If the stack of back-logged work on your desk is more than five miles high, it’s a good bet that internal auditors will take note.

A Department of Veterans Affairs (VA) Office of Inspector General (OIG) audit has found a “significant” backlog in medical documentation that needs to be entered into patients’ electronic health records (EHRs). The OIG report released on August 21 found that VA medical staff has failed to scan documentation and enter electronic medical records in a timely manner to patients’ EHRs.

The OIG visited VA eight facilities and interviewed officials at an additional 78 facilities to gather information for the audit. The calculations from the data collected found that the cumulative medical documentation backlog of paper documentation was “approximately 5.15 miles high.” The office also found that the miles-high documentation hoard contained the records of at least 597,000 individuals, dating back to October 2016.

A lack of oversight, staff training, and resource management led to the backlog, and the VA OIG recommended improving the EHR process by ensuring staffing and resources are adequate. The office made a total of nine recommendations to the Veterans Health Administration to cover three areas, including:

  • Defining the backlog and reducing it;
  • Determining an appropriate amount of staff resources to address the backlog; and
  • Developing and defining oversight roles, controls, and procedures.

According to the OIG, VA’s Office of the Secretary for Health—the executive in charge—concurred with the recommendations and submitted corrective action plans considered acceptable for all nine recommendations.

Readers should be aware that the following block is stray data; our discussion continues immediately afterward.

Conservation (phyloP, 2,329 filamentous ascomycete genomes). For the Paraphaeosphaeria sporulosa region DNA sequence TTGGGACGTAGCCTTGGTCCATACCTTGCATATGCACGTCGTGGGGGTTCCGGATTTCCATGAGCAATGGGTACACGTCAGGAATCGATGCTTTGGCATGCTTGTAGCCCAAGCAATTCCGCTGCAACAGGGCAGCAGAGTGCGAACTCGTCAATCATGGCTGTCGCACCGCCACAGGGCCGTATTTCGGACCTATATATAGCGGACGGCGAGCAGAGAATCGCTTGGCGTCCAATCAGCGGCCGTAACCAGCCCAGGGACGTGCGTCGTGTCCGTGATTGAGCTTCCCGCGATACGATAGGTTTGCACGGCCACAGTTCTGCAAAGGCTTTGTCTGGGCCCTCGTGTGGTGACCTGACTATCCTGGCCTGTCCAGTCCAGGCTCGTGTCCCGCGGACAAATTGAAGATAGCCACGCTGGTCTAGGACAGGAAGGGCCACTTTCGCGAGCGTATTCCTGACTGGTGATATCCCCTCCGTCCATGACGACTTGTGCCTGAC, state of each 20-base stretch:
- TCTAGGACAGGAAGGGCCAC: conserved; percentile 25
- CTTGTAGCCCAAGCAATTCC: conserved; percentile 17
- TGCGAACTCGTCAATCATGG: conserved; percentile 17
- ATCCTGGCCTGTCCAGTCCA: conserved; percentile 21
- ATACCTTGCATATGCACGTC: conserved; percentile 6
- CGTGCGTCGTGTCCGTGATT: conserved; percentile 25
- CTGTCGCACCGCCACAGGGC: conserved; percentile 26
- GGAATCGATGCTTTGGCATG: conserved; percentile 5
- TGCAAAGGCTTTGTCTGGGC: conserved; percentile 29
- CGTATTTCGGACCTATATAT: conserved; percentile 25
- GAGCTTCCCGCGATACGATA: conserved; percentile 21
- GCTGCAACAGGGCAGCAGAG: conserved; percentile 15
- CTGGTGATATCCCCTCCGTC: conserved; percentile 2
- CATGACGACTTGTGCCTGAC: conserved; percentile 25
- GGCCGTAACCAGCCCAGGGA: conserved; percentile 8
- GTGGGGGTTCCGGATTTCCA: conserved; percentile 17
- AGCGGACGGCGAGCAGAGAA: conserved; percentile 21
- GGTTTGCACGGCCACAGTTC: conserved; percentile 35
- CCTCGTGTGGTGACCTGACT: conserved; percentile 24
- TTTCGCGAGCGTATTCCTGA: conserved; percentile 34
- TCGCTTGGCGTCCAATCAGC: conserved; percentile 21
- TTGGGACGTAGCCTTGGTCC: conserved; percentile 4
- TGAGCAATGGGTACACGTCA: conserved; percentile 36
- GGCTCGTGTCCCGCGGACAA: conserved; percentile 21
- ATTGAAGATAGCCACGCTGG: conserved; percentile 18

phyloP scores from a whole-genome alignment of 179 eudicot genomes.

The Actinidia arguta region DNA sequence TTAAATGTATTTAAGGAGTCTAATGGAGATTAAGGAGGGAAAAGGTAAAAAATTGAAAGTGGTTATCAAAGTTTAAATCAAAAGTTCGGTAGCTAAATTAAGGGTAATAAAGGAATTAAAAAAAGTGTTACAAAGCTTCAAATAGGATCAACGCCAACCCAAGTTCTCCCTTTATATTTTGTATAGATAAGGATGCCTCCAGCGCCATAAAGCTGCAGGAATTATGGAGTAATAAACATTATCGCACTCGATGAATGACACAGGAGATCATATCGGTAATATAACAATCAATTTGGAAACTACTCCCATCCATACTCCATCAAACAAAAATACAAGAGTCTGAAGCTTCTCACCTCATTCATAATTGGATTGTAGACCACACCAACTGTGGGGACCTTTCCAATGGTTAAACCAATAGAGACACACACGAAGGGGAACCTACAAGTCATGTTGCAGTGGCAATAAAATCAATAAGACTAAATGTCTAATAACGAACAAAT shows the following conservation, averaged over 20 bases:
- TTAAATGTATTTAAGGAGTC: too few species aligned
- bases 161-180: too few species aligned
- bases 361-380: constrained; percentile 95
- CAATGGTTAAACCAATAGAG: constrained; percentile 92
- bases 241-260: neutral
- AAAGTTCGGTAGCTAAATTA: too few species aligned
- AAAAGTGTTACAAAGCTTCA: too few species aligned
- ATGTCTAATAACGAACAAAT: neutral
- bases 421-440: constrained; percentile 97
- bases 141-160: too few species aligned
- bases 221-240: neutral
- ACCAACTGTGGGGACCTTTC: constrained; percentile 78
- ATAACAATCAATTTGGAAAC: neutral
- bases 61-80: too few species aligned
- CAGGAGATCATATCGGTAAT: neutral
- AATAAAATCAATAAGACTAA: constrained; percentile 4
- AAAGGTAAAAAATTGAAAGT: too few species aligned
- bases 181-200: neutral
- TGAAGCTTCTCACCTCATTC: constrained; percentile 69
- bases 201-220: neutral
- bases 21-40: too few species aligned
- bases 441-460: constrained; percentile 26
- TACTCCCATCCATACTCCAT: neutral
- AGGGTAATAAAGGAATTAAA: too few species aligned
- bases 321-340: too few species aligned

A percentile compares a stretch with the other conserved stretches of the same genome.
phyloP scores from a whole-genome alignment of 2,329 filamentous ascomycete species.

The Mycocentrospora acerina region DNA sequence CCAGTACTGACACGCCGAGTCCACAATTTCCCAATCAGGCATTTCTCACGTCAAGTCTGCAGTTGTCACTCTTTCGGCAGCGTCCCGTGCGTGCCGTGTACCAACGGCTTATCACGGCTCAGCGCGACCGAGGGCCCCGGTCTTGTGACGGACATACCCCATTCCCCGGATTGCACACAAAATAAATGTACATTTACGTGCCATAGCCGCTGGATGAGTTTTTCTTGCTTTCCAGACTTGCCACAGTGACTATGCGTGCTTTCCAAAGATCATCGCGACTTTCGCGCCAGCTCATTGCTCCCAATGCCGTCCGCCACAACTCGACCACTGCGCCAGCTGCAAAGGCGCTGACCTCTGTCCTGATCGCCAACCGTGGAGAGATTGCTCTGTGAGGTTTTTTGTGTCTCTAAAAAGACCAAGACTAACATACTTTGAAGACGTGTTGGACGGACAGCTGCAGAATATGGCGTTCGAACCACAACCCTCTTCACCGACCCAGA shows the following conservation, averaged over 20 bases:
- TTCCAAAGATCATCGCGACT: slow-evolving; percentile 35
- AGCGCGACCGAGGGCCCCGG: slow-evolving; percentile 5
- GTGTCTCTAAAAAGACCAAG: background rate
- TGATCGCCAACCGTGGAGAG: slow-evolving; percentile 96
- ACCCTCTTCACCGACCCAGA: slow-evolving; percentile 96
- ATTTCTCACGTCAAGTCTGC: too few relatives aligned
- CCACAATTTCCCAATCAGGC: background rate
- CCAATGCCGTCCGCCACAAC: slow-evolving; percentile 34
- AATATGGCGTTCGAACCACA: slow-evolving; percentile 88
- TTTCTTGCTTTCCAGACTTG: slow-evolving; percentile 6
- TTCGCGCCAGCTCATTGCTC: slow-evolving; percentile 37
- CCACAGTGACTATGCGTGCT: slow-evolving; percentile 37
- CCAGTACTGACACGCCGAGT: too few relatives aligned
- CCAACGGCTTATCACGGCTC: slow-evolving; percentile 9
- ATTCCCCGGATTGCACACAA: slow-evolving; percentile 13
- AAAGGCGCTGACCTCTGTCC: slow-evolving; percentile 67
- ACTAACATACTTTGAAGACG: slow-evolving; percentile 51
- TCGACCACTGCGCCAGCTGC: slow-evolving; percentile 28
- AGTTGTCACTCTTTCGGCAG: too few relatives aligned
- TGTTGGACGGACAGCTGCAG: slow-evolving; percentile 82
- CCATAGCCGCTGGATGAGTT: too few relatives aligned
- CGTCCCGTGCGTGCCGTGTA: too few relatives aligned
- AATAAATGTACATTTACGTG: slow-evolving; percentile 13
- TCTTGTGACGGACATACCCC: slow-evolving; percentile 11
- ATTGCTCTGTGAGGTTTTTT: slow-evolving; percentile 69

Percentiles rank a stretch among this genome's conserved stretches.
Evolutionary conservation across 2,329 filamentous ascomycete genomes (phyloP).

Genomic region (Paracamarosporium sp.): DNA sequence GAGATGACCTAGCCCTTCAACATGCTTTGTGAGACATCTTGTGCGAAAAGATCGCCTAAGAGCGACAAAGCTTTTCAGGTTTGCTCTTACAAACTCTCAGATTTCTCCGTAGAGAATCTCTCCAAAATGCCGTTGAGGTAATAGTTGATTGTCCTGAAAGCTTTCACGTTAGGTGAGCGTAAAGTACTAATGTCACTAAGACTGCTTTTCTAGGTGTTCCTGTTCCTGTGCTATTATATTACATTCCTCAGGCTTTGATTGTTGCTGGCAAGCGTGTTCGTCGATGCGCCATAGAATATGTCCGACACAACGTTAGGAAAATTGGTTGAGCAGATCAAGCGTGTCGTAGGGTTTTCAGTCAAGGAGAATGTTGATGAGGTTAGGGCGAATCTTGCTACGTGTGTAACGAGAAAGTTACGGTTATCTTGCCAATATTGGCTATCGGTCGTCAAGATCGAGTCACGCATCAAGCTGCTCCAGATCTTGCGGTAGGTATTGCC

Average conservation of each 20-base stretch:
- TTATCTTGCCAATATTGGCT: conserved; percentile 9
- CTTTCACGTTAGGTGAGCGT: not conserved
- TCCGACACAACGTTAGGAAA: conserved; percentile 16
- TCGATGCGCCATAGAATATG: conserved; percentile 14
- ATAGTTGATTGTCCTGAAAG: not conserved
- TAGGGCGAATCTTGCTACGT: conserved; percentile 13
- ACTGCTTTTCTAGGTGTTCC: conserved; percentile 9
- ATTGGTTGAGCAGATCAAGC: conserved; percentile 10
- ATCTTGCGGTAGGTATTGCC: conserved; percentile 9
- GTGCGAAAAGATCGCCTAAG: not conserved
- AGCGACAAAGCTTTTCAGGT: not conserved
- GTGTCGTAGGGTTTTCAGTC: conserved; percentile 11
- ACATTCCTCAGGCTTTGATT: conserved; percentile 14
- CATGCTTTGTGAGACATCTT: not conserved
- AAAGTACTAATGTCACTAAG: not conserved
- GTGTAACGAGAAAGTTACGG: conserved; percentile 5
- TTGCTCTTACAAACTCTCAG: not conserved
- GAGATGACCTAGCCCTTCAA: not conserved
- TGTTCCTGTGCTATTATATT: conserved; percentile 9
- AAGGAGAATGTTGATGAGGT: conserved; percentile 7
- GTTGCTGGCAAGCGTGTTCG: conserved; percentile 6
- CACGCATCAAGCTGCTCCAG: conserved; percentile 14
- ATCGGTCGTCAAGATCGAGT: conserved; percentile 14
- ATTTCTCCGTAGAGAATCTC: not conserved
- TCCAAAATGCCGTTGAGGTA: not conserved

The VA OIG conducted the audit to ensure that VA healthcare staff are maintaining patient healthcare records as effectively as possible, especially with the amount of patient medical documentation expected to increase.  That expected increase stems in part from the June 2018 passage of the VA Maintaining Internal Systems and Strengthening Integrated Outside Networks (MISSION) Act, which will expand community care opportunities from non-VA healthcare providers.

“Incorporating these non-VA medical documents into the patients’ EHRs is critical to supporting patient care because it contributes to more complete, accurate, and readily accessible health records that guide clinicians’ decisions,” the OIG wrote.

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Jordan Smith
Jordan Smith
Jordan Smith is a MeriTalk Senior Technology Reporter covering the intersection of government and technology.